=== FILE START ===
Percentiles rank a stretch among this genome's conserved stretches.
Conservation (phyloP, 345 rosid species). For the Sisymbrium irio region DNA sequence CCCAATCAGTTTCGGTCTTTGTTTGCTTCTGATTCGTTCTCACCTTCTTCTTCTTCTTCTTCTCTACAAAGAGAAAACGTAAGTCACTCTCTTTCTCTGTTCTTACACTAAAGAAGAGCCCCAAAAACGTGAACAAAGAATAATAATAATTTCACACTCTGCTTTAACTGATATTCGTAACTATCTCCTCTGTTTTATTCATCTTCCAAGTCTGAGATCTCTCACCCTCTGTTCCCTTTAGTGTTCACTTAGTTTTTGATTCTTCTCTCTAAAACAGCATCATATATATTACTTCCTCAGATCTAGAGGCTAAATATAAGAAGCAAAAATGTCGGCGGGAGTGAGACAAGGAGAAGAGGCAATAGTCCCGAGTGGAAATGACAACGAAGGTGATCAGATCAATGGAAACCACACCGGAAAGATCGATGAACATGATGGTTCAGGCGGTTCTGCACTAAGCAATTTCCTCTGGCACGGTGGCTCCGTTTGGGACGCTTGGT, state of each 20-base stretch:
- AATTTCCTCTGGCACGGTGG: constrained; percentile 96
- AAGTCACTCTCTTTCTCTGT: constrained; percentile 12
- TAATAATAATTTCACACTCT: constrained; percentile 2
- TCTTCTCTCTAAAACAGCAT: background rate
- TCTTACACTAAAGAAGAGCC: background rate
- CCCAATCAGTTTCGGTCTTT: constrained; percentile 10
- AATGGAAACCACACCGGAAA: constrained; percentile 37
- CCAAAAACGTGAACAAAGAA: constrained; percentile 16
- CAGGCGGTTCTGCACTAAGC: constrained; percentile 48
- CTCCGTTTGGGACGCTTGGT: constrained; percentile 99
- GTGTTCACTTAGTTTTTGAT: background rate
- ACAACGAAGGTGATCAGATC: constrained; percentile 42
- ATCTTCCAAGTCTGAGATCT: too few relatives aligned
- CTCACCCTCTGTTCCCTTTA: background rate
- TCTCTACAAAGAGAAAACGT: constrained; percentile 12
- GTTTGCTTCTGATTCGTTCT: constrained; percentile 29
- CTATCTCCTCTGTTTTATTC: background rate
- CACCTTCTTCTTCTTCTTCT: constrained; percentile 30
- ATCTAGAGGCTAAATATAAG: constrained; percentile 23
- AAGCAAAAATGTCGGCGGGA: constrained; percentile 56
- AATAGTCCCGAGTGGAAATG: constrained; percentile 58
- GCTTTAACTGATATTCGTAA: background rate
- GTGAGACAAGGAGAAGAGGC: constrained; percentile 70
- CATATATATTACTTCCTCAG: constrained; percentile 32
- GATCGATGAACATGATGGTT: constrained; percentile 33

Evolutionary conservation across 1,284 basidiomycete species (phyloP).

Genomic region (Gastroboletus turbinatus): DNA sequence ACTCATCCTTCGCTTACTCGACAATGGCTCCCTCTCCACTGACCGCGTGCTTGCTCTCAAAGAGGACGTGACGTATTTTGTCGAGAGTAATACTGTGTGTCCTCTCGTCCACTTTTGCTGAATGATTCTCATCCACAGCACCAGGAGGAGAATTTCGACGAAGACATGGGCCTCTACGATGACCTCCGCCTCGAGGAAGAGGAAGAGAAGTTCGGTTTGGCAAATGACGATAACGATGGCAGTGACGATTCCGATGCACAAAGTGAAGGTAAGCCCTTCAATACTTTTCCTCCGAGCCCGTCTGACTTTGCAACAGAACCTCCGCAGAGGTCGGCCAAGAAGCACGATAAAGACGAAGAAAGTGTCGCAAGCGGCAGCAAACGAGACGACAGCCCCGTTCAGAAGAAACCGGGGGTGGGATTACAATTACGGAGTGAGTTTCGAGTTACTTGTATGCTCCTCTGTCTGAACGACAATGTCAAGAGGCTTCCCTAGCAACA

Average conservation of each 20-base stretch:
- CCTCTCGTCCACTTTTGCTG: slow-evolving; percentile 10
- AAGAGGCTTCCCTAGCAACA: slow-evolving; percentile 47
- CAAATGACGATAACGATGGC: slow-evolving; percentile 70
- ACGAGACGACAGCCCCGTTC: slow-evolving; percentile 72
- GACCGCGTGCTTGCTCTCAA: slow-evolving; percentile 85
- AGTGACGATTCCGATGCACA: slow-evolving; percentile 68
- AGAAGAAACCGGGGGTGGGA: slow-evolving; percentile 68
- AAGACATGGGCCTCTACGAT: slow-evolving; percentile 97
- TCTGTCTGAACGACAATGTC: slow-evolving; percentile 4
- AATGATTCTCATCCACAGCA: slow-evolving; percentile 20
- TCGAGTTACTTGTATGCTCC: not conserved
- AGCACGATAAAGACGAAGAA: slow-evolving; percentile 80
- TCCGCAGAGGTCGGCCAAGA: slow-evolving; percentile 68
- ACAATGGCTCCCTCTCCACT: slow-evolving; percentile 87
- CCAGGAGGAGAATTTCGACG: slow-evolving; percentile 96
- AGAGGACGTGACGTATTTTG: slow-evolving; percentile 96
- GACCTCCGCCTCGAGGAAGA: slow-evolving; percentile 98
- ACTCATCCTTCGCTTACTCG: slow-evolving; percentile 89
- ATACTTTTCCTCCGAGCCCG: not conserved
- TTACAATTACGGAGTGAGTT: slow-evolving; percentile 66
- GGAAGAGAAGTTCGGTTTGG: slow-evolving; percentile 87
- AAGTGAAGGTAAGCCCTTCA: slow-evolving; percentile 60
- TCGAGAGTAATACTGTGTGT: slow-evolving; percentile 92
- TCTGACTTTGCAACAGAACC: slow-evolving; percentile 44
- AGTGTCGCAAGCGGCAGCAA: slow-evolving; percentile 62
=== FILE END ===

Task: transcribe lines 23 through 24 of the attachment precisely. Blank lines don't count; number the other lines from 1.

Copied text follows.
- AATAGTCCCGAGTGGAAATG: constrained; percentile 58
- GCTTTAACTGATATTCGTAA: background rate